CHICAGO - The Illinois Supreme Court's recent decision that state constitutional protections of pension benefits apply to retiree healthcare premium subsidies "casts doubt" on recent local and state pension reform efforts, Moody's Investors Service said.

The court's decision "is credit negative for Illinois and local governments such as the City of Chicago," said analyst Tom Aaron in the rating agency's weekly public finance credit outlook.

The decision applies only to the state's overhaul of its retiree healthcare premium subsidies, and the court did not rule on whether the changes actually impaired retiree benefits, just that they are protected under the pension clause. The case was sent back to the lower court to decide the impact of the changes.

Many view the decision as an ominous sign for the state's pension reforms passed in December, Chicago's overhaul of two of its four pension funds, and efforts by Chicago and other local governments to reform public safety pensions ahead of a mandate next year to raise contributions.

That's because the decision provided insight into how a majority of justices view the constitution's pension clause's language as providing a strong contractual guarantee. The clause reads: "Membership in any pension or retirement system of the state, any unit of local government or school district… shall be an enforceable contractual relationship, the benefits of which shall not be diminished or impaired."

"The majority of the justices expressed views that run counter to the rationale used in recent pension reform legislation for certain city and state plans," Moody's wrote. "We therefore perceive increased risk that the Illinois Supreme Court will rule the pension reform legislation unconstitutional, which would jeopardize $32.7 billion of pension liability reduction."

The state's $100.5 billion of unfunded pension liabilities has driven its steep credit deterioration down to the low-single-A category with a negative outlook assigned by Fitch Ratings and Moody's and a "developing" one applied by Standard & Poor's. The state's interest rate penalties also narrowed after the reforms were adopted.

The city's overhaul of its laborers and municipal funds addressed about half of the city's $19.5 billion of unfunded liabilities which have driven its recent credit deterioration down to the Baa1 level by Moody's.

The ruling showed justices' proclivity to side with pensioners.

"Where there is any question as to legislative intent and the clarity of the language of a pension statute, it must be liberally construed in favor of the rights of the pensioner," the ruling said.

"This and other sections of the ruling signal how the court could side with pensioners when it eventually addresses the constitutionality of recent state pension reforms, which have already been challenged, as well as Chicago's pension reforms, which we expect will be challenged," Moody's said.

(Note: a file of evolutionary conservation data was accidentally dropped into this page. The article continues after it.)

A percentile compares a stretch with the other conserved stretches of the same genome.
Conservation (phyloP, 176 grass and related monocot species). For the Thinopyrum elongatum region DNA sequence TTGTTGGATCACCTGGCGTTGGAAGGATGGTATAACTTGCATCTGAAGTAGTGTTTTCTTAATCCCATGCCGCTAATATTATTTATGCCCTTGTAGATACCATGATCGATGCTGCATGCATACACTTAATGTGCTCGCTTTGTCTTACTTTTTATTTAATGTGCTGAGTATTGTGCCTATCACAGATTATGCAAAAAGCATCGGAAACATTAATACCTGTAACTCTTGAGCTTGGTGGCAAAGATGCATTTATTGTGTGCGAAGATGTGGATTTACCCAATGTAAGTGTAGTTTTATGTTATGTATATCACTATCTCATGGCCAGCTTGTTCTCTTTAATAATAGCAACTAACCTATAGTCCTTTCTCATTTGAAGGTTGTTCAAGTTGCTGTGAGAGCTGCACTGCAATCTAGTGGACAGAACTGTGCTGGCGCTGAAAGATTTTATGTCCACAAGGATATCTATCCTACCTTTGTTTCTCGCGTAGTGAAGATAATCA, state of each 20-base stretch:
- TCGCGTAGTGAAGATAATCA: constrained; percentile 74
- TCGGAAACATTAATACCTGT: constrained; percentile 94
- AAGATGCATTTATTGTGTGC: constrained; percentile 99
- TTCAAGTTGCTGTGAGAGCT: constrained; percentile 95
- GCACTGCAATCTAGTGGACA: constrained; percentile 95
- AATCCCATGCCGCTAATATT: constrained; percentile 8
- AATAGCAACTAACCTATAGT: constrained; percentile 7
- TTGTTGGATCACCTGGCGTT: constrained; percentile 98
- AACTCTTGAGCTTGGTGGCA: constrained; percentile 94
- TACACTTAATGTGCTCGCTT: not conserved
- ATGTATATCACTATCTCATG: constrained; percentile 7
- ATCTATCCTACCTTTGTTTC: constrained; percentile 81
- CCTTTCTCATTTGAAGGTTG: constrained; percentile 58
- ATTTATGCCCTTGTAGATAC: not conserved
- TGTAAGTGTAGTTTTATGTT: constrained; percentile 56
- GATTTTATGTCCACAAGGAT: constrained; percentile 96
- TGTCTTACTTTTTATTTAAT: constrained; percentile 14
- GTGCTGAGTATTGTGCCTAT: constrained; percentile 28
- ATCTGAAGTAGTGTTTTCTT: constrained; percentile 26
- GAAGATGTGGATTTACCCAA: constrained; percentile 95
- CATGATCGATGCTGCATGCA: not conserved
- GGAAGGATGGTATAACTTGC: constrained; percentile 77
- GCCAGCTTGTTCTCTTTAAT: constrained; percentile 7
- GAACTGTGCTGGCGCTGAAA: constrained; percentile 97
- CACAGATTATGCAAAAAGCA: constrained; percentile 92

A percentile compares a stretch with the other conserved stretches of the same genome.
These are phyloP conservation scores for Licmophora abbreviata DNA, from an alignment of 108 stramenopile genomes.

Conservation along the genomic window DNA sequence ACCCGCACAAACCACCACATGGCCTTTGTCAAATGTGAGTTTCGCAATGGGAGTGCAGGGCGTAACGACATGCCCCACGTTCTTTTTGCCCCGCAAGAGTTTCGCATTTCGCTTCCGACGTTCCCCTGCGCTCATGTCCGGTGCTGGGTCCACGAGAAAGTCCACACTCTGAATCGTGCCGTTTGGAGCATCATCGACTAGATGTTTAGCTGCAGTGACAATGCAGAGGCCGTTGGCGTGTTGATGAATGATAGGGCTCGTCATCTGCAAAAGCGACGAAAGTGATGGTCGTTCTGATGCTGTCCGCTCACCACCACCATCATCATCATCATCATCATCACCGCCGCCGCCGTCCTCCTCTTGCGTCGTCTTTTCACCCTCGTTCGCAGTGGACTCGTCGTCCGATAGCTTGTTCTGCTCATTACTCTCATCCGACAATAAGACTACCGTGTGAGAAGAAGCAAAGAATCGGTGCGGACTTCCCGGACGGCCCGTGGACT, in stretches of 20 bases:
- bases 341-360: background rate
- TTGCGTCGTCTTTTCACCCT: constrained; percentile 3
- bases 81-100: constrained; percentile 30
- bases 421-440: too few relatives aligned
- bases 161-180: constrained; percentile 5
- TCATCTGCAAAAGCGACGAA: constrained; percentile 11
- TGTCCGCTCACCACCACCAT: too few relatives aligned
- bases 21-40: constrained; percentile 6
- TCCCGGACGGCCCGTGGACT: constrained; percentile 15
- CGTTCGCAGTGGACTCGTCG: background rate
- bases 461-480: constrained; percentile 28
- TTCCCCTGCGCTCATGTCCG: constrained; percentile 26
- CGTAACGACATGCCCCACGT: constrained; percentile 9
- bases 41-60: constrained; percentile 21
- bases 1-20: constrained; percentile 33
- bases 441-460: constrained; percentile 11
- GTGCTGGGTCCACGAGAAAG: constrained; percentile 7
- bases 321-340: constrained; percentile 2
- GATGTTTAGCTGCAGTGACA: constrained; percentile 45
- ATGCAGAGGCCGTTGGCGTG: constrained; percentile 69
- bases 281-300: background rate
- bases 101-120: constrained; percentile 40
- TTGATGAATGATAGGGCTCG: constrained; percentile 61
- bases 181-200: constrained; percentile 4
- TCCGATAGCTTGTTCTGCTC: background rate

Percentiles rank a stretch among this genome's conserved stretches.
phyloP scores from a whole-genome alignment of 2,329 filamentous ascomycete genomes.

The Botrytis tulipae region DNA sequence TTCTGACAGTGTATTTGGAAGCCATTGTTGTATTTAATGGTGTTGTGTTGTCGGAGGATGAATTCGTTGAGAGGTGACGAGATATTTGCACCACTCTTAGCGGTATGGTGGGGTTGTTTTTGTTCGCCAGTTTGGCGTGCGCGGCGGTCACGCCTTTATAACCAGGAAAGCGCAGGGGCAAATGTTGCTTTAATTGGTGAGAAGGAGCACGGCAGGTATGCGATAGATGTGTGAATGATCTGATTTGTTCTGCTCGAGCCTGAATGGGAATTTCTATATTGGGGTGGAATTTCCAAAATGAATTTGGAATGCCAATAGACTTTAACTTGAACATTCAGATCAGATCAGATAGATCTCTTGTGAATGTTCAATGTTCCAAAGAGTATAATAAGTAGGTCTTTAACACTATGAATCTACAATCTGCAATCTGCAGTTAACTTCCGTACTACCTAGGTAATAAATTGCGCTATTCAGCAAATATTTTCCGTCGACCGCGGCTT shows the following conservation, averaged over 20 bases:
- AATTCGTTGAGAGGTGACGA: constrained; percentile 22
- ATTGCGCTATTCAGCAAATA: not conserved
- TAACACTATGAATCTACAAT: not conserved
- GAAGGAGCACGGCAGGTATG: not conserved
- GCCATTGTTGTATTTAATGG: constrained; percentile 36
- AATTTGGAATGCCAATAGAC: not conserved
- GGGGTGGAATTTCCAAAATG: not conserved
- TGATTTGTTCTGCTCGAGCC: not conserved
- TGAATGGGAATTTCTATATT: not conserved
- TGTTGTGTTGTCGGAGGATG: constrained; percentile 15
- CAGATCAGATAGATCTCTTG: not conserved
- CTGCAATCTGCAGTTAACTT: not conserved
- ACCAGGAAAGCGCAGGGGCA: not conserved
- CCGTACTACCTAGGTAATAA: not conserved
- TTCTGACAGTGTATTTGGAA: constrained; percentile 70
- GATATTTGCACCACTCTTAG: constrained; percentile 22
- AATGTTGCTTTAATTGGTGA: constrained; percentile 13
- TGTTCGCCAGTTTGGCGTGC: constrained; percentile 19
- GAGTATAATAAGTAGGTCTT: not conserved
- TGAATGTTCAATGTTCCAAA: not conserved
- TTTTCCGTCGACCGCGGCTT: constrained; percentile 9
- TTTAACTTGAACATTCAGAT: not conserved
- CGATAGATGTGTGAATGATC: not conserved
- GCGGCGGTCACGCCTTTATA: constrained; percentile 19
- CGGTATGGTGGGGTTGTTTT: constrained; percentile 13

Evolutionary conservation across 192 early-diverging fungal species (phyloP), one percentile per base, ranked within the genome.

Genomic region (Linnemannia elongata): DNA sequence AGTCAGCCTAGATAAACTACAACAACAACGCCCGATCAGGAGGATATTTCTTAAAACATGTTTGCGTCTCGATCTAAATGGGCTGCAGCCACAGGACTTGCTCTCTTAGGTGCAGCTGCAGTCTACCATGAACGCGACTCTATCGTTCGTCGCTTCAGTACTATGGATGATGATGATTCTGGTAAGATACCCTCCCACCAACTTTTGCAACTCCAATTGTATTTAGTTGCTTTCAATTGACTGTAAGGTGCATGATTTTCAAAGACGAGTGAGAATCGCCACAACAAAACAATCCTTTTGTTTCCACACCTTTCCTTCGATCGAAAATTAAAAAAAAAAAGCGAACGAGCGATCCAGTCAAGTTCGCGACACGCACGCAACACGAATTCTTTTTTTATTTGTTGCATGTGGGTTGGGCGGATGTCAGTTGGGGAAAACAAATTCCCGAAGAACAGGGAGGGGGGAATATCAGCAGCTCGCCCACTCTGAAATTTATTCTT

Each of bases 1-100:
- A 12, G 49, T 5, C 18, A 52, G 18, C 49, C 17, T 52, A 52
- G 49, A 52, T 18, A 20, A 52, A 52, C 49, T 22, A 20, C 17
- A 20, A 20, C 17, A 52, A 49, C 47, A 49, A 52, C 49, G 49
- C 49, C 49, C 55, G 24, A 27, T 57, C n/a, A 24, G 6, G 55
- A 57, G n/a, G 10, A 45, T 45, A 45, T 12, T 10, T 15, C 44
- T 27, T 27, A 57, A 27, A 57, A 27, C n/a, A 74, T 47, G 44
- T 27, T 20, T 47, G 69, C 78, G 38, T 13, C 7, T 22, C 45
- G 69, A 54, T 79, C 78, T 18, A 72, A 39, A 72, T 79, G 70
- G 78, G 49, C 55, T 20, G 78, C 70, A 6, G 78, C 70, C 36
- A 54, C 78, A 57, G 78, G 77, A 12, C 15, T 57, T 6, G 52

A series of lawsuits against the state reforms have been consolidated and remain at the circuit court level. Various labor groups have threatened to challenge Chicago's reform package but have not yet filed any lawsuits. The city also has cut retiree healthcare benefits, shifting many to federal healthcare exchanges but those changes are being challenged.

State Attorney General Lisa Madigan and Chicago Mayor Rahm Emanuel's administration have sought to stress that other arguments will be presented to the court in defense of the pension benefit changes.

The state will argue that its dire financial condition and other steps taken to rein in costs left it with no other option under its sovereign rights but to alter benefits to save the pension funds in order to preserve state services.

The Supreme Court's decision throws into question how a majority of justices might view that argument. They concluded after reviewing debate on the pension clause during the 1970 constitutional convention that it was "aimed at protecting the right to receive the promised retirement benefits, not the adequacy of the funding to pay for them."

The state will also argue that it offered "consideration" in altering the state's contractual obligation by reducing employee contributions and enacting stronger payment guarantees.

"The ultimate outcome on the state's pension reforms will remain uncertain until the court rules on their legality directly," Moody's said.

On the retiree healthcare front, the case goes back to the circuit court level, where the state is expected to argue that as part of the overhaul that cut automatic premium subsidies, employees were awarded $222 million in wage hikes.

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